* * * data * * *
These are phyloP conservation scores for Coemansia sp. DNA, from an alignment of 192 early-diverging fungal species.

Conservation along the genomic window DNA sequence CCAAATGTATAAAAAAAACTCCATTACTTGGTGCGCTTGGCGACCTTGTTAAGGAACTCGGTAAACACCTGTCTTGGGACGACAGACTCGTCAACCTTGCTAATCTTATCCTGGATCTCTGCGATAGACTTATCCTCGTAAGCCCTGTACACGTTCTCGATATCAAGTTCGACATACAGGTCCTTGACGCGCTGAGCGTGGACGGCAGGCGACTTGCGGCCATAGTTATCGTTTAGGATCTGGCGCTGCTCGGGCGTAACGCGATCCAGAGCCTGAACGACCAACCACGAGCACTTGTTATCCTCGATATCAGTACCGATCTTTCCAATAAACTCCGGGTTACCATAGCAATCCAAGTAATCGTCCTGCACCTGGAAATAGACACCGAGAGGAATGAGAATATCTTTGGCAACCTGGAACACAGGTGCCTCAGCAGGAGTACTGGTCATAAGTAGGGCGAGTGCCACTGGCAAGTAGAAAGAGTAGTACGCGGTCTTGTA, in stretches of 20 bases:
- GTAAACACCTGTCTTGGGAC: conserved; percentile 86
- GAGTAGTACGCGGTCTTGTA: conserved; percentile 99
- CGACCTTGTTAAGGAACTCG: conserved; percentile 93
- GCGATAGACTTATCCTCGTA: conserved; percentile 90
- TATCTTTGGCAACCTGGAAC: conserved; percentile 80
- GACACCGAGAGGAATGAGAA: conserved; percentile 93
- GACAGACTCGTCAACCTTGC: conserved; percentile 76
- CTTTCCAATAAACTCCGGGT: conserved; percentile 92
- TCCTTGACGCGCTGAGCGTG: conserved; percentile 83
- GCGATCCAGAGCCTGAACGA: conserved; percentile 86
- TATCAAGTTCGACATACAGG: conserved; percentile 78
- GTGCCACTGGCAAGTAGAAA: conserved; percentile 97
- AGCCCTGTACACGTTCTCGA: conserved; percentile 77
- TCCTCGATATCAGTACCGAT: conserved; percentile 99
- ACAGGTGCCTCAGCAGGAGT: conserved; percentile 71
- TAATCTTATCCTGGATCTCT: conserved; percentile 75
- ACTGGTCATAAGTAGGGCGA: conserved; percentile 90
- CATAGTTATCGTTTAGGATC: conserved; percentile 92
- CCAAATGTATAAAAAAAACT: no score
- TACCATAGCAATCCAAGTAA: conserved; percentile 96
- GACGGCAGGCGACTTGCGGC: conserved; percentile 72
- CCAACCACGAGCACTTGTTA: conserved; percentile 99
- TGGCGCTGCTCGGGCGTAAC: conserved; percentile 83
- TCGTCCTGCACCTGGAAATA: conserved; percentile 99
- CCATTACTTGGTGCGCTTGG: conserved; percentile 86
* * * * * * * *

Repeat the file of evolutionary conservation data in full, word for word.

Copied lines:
These are phyloP conservation scores for Coemansia sp. DNA, from an alignment of 192 early-diverging fungal species.

Conservation along the genomic window DNA sequence CCAAATGTATAAAAAAAACTCCATTACTTGGTGCGCTTGGCGACCTTGTTAAGGAACTCGGTAAACACCTGTCTTGGGACGACAGACTCGTCAACCTTGCTAATCTTATCCTGGATCTCTGCGATAGACTTATCCTCGTAAGCCCTGTACACGTTCTCGATATCAAGTTCGACATACAGGTCCTTGACGCGCTGAGCGTGGACGGCAGGCGACTTGCGGCCATAGTTATCGTTTAGGATCTGGCGCTGCTCGGGCGTAACGCGATCCAGAGCCTGAACGACCAACCACGAGCACTTGTTATCCTCGATATCAGTACCGATCTTTCCAATAAACTCCGGGTTACCATAGCAATCCAAGTAATCGTCCTGCACCTGGAAATAGACACCGAGAGGAATGAGAATATCTTTGGCAACCTGGAACACAGGTGCCTCAGCAGGAGTACTGGTCATAAGTAGGGCGAGTGCCACTGGCAAGTAGAAAGAGTAGTACGCGGTCTTGTA, in stretches of 20 bases:
- GTAAACACCTGTCTTGGGAC: conserved; percentile 86
- GAGTAGTACGCGGTCTTGTA: conserved; percentile 99
- CGACCTTGTTAAGGAACTCG: conserved; percentile 93
- GCGATAGACTTATCCTCGTA: conserved; percentile 90
- TATCTTTGGCAACCTGGAAC: conserved; percentile 80
- GACACCGAGAGGAATGAGAA: conserved; percentile 93
- GACAGACTCGTCAACCTTGC: conserved; percentile 76
- CTTTCCAATAAACTCCGGGT: conserved; percentile 92
- TCCTTGACGCGCTGAGCGTG: conserved; percentile 83
- GCGATCCAGAGCCTGAACGA: conserved; percentile 86
- TATCAAGTTCGACATACAGG: conserved; percentile 78
- GTGCCACTGGCAAGTAGAAA: conserved; percentile 97
- AGCCCTGTACACGTTCTCGA: conserved; percentile 77
- TCCTCGATATCAGTACCGAT: conserved; percentile 99
- ACAGGTGCCTCAGCAGGAGT: conserved; percentile 71
- TAATCTTATCCTGGATCTCT: conserved; percentile 75
- ACTGGTCATAAGTAGGGCGA: conserved; percentile 90
- CATAGTTATCGTTTAGGATC: conserved; percentile 92
- CCAAATGTATAAAAAAAACT: no score
- TACCATAGCAATCCAAGTAA: conserved; percentile 96
- GACGGCAGGCGACTTGCGGC: conserved; percentile 72
- CCAACCACGAGCACTTGTTA: conserved; percentile 99
- TGGCGCTGCTCGGGCGTAAC: conserved; percentile 83
- TCGTCCTGCACCTGGAAATA: conserved; percentile 99
- CCATTACTTGGTGCGCTTGG: conserved; percentile 86